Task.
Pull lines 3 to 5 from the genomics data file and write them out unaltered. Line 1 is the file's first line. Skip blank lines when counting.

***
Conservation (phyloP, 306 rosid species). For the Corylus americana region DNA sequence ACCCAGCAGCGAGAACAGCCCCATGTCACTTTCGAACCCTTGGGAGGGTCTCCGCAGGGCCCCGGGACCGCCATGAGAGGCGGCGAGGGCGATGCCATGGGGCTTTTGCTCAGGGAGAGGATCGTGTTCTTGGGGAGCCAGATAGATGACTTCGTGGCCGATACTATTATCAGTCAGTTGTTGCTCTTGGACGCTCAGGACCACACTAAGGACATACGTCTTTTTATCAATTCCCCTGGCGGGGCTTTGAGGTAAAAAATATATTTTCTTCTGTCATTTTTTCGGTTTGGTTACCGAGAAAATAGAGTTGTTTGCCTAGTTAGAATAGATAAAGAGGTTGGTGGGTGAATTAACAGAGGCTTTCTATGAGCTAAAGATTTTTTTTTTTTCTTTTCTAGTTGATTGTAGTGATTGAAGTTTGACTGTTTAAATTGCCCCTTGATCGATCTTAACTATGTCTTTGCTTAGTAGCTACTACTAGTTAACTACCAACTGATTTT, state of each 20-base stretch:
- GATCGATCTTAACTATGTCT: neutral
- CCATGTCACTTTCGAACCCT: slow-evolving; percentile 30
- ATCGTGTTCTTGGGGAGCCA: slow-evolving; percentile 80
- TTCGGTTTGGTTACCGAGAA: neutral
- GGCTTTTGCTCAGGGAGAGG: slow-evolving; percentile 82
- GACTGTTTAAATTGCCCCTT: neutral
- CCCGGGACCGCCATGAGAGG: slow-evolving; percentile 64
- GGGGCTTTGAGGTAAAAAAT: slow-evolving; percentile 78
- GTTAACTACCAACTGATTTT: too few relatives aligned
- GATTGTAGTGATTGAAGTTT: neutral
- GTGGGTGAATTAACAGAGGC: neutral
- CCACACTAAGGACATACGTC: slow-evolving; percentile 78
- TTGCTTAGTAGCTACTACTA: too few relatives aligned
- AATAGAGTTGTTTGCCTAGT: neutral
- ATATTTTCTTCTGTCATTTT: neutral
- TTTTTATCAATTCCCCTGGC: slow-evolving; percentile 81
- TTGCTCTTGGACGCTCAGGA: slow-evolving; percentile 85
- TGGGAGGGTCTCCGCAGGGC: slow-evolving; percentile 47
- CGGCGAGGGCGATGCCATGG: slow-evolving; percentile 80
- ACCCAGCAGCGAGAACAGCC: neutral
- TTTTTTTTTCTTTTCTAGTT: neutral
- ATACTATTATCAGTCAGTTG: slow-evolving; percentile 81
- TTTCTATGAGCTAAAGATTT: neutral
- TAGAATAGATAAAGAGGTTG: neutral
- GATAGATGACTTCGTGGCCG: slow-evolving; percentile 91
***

- CCATGTCACTTTCGAACCCT: slow-evolving; percentile 30
- ATCGTGTTCTTGGGGAGCCA: slow-evolving; percentile 80
- TTCGGTTTGGTTACCGAGAA: neutral